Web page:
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Alexander Zverev, Dominic Thiem und Julia Görges werden Mitte Juli bei zwei Showturnieren in Berlin an den Start gehen. Insgesamt werden je sechs Damen und Herren an dem Event teilnehmen.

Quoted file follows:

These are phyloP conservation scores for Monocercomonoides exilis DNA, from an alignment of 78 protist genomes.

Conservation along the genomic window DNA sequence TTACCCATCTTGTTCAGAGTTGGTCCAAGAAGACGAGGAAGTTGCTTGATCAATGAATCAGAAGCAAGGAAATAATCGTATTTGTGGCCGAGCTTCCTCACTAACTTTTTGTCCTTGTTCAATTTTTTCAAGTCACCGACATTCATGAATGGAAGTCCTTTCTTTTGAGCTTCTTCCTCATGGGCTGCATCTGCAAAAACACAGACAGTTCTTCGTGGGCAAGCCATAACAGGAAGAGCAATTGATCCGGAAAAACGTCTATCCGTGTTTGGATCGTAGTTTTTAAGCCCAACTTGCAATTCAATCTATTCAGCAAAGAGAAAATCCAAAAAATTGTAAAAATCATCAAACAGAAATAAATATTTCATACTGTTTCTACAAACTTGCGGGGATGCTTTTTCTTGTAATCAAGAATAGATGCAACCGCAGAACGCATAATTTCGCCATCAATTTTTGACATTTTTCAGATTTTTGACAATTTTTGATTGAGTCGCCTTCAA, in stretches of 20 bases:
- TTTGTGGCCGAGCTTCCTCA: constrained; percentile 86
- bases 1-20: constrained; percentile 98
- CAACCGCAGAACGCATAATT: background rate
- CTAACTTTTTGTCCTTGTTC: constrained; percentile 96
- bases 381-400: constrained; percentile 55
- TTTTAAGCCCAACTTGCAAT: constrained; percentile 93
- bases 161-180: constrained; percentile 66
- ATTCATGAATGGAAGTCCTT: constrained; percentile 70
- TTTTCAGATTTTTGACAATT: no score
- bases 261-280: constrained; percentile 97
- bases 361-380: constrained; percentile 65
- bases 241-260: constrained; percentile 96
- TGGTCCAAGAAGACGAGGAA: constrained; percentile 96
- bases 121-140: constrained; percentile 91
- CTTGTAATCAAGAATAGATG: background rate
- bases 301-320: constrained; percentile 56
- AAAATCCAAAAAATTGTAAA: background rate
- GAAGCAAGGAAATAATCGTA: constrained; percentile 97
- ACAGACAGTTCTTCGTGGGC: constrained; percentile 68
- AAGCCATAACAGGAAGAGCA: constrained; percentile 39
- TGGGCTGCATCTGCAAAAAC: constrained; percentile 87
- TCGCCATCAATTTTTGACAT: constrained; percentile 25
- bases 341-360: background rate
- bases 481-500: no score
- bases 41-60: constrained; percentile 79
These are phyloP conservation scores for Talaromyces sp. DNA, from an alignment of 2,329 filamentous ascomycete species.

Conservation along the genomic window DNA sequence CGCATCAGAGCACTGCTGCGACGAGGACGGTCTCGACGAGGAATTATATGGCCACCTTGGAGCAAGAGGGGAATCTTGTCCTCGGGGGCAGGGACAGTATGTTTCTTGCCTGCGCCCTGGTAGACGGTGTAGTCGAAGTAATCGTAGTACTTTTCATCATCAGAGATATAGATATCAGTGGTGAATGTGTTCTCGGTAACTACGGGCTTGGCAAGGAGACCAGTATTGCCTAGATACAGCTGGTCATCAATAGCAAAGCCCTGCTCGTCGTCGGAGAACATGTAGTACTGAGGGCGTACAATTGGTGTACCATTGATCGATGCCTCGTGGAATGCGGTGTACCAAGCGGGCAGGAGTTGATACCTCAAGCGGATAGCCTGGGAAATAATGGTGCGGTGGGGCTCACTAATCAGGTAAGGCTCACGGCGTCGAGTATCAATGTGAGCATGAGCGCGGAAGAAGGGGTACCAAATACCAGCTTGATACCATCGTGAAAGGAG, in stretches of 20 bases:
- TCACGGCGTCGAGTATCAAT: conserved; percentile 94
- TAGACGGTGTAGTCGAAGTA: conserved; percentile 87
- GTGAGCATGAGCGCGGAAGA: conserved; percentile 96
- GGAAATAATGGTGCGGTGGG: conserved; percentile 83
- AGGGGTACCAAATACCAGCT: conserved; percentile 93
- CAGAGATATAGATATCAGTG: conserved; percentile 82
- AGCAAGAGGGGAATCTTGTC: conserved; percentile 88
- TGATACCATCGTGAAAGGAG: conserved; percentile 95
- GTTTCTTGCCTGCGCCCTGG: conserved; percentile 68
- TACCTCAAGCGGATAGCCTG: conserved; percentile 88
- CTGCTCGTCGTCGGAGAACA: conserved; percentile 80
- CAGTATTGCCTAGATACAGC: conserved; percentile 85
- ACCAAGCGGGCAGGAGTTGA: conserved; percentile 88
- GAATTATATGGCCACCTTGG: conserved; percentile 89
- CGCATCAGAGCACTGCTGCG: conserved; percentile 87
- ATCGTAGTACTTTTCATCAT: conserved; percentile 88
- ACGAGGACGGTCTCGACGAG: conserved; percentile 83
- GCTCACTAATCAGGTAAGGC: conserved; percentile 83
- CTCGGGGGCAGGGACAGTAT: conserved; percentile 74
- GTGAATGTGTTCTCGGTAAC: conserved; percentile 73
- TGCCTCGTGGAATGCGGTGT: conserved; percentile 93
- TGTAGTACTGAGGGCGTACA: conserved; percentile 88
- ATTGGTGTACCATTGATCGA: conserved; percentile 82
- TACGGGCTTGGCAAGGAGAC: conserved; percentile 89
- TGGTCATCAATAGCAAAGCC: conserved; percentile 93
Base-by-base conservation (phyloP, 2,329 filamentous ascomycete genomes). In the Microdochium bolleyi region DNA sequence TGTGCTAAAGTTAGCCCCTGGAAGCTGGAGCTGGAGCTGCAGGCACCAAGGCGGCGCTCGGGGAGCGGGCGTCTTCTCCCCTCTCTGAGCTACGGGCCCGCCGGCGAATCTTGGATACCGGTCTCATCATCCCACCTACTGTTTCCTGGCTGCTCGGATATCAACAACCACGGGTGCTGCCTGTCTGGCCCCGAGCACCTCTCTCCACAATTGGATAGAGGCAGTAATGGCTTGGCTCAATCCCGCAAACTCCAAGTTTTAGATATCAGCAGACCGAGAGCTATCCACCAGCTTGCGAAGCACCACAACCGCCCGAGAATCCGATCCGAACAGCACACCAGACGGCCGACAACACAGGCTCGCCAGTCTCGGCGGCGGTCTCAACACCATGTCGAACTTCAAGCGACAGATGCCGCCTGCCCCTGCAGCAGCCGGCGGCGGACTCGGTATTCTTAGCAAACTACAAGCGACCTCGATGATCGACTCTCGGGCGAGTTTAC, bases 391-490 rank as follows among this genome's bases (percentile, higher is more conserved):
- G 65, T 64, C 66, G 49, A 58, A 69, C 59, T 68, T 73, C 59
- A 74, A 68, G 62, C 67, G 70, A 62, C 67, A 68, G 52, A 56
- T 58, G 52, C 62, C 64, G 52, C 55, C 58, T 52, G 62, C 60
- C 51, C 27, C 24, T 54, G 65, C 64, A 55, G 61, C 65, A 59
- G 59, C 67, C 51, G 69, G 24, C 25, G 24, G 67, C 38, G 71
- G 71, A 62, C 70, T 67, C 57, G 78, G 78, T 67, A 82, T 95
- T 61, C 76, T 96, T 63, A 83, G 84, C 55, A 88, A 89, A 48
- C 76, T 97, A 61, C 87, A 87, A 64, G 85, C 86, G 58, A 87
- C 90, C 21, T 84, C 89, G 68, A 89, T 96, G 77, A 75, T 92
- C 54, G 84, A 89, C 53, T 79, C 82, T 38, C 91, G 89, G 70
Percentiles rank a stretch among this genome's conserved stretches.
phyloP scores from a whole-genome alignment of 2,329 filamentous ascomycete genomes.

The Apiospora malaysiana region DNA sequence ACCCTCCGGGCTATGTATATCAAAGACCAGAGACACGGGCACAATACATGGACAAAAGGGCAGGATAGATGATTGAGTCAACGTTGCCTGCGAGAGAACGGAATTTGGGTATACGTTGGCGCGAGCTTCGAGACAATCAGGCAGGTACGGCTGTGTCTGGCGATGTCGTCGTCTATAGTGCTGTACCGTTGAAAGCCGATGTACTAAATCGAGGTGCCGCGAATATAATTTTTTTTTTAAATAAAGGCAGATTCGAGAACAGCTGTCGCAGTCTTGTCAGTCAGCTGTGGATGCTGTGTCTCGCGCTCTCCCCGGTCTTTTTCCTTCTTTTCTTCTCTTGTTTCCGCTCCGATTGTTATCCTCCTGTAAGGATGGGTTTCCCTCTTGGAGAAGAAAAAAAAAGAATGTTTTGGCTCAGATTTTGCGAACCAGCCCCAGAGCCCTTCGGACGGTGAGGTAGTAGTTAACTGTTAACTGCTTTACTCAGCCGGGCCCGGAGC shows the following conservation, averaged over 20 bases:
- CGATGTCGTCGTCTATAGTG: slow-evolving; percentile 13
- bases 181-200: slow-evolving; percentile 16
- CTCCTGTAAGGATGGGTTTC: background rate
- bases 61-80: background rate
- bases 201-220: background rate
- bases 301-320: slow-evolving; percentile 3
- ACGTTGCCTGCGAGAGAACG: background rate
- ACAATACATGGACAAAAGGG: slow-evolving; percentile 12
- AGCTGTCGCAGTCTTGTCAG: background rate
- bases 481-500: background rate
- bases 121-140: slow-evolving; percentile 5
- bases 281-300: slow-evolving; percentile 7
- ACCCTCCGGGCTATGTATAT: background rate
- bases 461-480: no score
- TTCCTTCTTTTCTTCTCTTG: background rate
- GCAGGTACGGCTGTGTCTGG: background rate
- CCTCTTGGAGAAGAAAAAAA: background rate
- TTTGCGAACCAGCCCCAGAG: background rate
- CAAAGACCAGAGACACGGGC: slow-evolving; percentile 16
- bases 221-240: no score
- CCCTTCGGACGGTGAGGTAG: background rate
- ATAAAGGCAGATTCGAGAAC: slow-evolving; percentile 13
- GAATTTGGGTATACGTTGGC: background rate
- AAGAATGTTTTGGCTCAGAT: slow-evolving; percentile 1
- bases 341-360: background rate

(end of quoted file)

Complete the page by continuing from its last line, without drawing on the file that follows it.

Tennis in Berlin findet im Sommer 2020 also doch noch statt: Nach der Absage des Rasenturniers der Damen aufgrund der Coronavirus-Pandemie hat Veranstalter Edwin Weindorfer zwei Kurz-Turniere organisiert.Mit dabei sind unter anderem auch Deutschlands Top-Spieler Alexander Zverev und Julia Görges. "Ich bin gespannt zu sehen, wo ich mit meinem Tennis stehe. Ich habe hart trainiert und gearbeitet", sagte Zverev per Videobotschaft. Gespielt werde vom 13. bis 15. Juli auf Rasen im Steffi-Graf-Stadion mit jeweils sechs Damen und Herren. Dasselbe Teilnehmerfeld bestreitet dann vom 17. bis 19 Juli das zweite Turnier - auf Hartplatz im Hangar auf dem Tempelhofer Feld. "Nach Beispiel der Bundesliga wollen wir im Tennissport neue Akzente setzen und in schwierigen Zeiten ein Top-Event auf die Beine bringen", sagte Weindorfer.Auch Thiem und Kyrgios dabeiNeben dem Weltranglisten-Siebten Zverev wird bei den Herren unter anderem der Weltranglisten-Dritte Dominic Thiem und der Australier Nick Kyrgios aufschlagen. Mit zwei Grand-Slam-Siegern sei man im Gespräch. "Immer wenn es um Tennis geht, werden wir natürlich auch einen Roger Federer fragen, ob er Lust hat", sagte Weindorfer.Bei den Damen nehmen neben Julia Görges auch die Weltranglisten-5. Jelina Switolina aus der Ukraine, die Niederländerin Kiki Bertens - Nummer sieben der Welt - und Andrea Petkovic teil. "Endlich gibt es auch etwas, worauf wir hin trainieren können", meinte Petkovic. Auch mit Angelique Kerber habe man Kontakt aufgenommen, bestätigte Turnierdirektorin Barbara Rittner.DAZN gratis testen und Sport-Highlights live & auf Abruf erleben | ANZEIGE Aufgrund der Corona-Pandemie werden die Turniere nach aktuellem Stand ohne Zuschauer ausgetragen. "Dennoch werden nicht nur leere Ränge zu sehen sein. Es werden coole Dinge umgesetzt", versprach Weindorfer. Auf einen Handschlag wird ebenso verzichtet wie auf Linienrichter. Diese werden durch "elektronische Line-Calls" ersetzt. Das Event sei einem strengen Hygienekonzept unterzogen und man arbeite sehr eng mit Gesundheitsbehörden und dem Berliner Senat zusammen, hieß es.Das mit insgesamt 200.000 Euro dotierte Turnier startet am jeweils ersten Turniertag mit zwei Viertelfinalspielen. Die zwei besten Spieler nach der Weltrangliste sind direkt für das Halbfinale gesetzt. Auch ein Spiel um Platz drei soll es geben. Weltranglistenpunkte können die Profis nicht sammeln.Ursprünglich sollte im Steffi-Graf-Stadion auf der Anlage des LTTC Rot-Weiß Berlin vom 13. bis 21. Juni erstmals ein Rasenturnier für Damen ausgetragen werden. Aufgrund der Corona-Krise wurde es abgesagt. Die offizielle Tennis-Saison ist seit Anfang März unterbrochen und wird bis mindestens Mitte Juli aussetzen. Eine Verlängerung der Pause gilt aber als sicher.